Ed Roberson

(1948 / Pittsburgh / United States)

A Low Bank of Cloud

But for a low bank of cloud,
clear morning, empty sky.
The bright band of light beneath the cloud's gray
I thought at first was open distance, but it's ice
that by extension raised the lake above the lip of blue lake
and spilled it farther out than that horizon
along the sky
and floods the clouds.
Seeing the distant level further
unfurl into the sky says not to trust
blue line as terminus
when a meniscus of ice
can ride up that wall of the skyline,
a measure of illusion how close
the eye can be to filled
with seeing, to widen instead the tube of that measure
of sight we are given. There is the larger
lake the wider look we open
eyes to see. That glance of the lip
put in a bigger cylinder falls away,
but how much deeper the spring
to fill the cup.
As if the surface we are seeing
drops the more seeing is added,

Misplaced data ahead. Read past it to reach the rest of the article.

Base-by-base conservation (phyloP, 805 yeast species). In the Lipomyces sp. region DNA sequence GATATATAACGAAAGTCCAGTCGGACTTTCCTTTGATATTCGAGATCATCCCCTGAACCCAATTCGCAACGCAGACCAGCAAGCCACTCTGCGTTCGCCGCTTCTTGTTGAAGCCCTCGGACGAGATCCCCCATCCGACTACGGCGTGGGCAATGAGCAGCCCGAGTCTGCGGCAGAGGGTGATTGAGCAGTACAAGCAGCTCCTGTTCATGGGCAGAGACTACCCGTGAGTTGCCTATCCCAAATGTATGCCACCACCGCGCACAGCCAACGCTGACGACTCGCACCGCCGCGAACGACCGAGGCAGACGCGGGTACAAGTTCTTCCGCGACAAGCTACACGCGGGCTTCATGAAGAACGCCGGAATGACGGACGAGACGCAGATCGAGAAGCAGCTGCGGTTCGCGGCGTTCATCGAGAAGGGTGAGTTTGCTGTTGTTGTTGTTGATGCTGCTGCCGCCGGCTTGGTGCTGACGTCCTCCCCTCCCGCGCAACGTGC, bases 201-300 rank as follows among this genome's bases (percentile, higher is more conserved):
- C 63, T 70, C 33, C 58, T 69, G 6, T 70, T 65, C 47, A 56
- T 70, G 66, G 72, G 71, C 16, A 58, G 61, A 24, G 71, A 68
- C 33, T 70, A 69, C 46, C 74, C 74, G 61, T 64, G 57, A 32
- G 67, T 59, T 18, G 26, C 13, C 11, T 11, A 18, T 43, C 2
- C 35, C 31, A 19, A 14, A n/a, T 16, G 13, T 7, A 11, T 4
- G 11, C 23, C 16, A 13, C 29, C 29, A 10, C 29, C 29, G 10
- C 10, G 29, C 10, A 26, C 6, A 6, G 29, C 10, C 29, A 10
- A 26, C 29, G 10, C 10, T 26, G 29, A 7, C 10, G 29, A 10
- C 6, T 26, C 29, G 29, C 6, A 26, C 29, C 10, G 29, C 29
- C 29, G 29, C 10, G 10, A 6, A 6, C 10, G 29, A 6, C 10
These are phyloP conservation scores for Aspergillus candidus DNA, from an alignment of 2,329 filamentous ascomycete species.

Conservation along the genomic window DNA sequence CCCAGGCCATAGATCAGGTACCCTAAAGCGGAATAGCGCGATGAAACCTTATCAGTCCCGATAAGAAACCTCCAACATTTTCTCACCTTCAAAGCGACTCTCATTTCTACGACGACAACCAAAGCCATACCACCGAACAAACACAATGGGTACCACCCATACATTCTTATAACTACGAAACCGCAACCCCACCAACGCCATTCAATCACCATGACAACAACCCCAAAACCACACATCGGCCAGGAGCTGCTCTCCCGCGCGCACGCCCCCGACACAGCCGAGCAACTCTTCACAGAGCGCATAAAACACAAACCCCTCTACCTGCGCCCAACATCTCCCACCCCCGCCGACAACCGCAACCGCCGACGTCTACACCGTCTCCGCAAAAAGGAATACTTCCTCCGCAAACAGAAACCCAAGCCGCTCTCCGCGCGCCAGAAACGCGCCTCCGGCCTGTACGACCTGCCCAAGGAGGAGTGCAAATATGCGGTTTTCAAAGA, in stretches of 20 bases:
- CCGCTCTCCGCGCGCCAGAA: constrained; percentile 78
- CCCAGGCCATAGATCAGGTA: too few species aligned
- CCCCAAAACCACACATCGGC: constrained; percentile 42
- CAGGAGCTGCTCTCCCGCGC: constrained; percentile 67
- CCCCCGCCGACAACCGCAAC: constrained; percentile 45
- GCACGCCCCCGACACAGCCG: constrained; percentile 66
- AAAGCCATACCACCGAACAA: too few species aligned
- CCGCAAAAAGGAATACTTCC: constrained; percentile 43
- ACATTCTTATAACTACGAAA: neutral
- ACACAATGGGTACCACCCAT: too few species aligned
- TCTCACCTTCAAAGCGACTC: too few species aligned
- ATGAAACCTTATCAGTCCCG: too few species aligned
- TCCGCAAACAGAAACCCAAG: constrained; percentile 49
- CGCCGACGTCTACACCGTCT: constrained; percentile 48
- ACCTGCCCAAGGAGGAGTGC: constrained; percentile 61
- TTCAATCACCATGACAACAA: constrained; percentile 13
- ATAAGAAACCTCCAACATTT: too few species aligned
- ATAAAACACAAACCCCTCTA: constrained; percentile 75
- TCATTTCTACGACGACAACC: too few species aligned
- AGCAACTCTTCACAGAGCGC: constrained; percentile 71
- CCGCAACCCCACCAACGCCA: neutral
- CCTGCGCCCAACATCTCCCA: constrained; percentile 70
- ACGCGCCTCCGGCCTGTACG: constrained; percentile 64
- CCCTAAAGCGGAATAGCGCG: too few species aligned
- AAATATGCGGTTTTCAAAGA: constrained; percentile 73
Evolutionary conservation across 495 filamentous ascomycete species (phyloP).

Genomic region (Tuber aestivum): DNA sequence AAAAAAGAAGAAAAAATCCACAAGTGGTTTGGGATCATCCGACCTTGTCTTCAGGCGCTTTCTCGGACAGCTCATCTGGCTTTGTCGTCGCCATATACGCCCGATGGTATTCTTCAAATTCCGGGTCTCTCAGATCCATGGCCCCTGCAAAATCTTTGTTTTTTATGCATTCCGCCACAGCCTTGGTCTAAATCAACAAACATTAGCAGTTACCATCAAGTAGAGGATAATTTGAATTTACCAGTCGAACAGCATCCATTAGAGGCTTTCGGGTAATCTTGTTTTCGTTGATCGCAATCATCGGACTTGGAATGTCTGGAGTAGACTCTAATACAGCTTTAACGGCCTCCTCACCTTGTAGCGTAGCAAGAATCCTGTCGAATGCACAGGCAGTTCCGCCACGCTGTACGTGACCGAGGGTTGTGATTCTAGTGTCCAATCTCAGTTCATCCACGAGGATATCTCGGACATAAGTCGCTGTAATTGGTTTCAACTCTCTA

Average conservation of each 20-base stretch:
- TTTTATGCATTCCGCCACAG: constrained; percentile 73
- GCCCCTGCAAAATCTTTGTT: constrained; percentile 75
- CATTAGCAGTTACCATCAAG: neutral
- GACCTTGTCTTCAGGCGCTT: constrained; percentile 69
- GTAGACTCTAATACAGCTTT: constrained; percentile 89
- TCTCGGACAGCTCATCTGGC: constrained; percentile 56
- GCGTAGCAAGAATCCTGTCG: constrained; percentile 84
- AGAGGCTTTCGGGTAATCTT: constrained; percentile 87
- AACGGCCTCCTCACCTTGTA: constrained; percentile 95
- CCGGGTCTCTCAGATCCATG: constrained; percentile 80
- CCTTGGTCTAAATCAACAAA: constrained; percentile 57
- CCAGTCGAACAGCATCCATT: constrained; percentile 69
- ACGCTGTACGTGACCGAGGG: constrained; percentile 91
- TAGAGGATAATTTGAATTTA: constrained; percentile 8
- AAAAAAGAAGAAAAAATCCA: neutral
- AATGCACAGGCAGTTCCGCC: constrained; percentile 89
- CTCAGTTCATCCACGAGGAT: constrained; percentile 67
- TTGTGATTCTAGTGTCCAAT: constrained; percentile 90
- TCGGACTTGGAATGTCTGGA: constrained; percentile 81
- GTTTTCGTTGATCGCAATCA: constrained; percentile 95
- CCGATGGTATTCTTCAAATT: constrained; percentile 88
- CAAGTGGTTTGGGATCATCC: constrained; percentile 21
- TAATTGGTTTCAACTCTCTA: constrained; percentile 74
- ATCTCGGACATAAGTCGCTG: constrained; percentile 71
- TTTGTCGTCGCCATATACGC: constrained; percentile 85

while we feel the stories well as our height
from which to see. And watch the dawns coming.
…I seem to be emptying
of time the more time I put in,
and see like a man with weathered eyes enough
to face to face up to the sight's field expanded
to insight. To the dark the lake can turn
and curl up like a map for poems to have
these likenesses to graph,
then come un-scrolled from semblance back
to just this lake. Water
cities are led to layout
beside. But never in stillness;
always the restoration to change,
from ice, from cloud, turning to clear
liquid—as is most of our body
water— thinned sheet, layer
that if written on or with, a bearing
a name chiseled on water

Submitted: Tuesday, April 01, 2014
Edited: Tuesday, April 01, 2014

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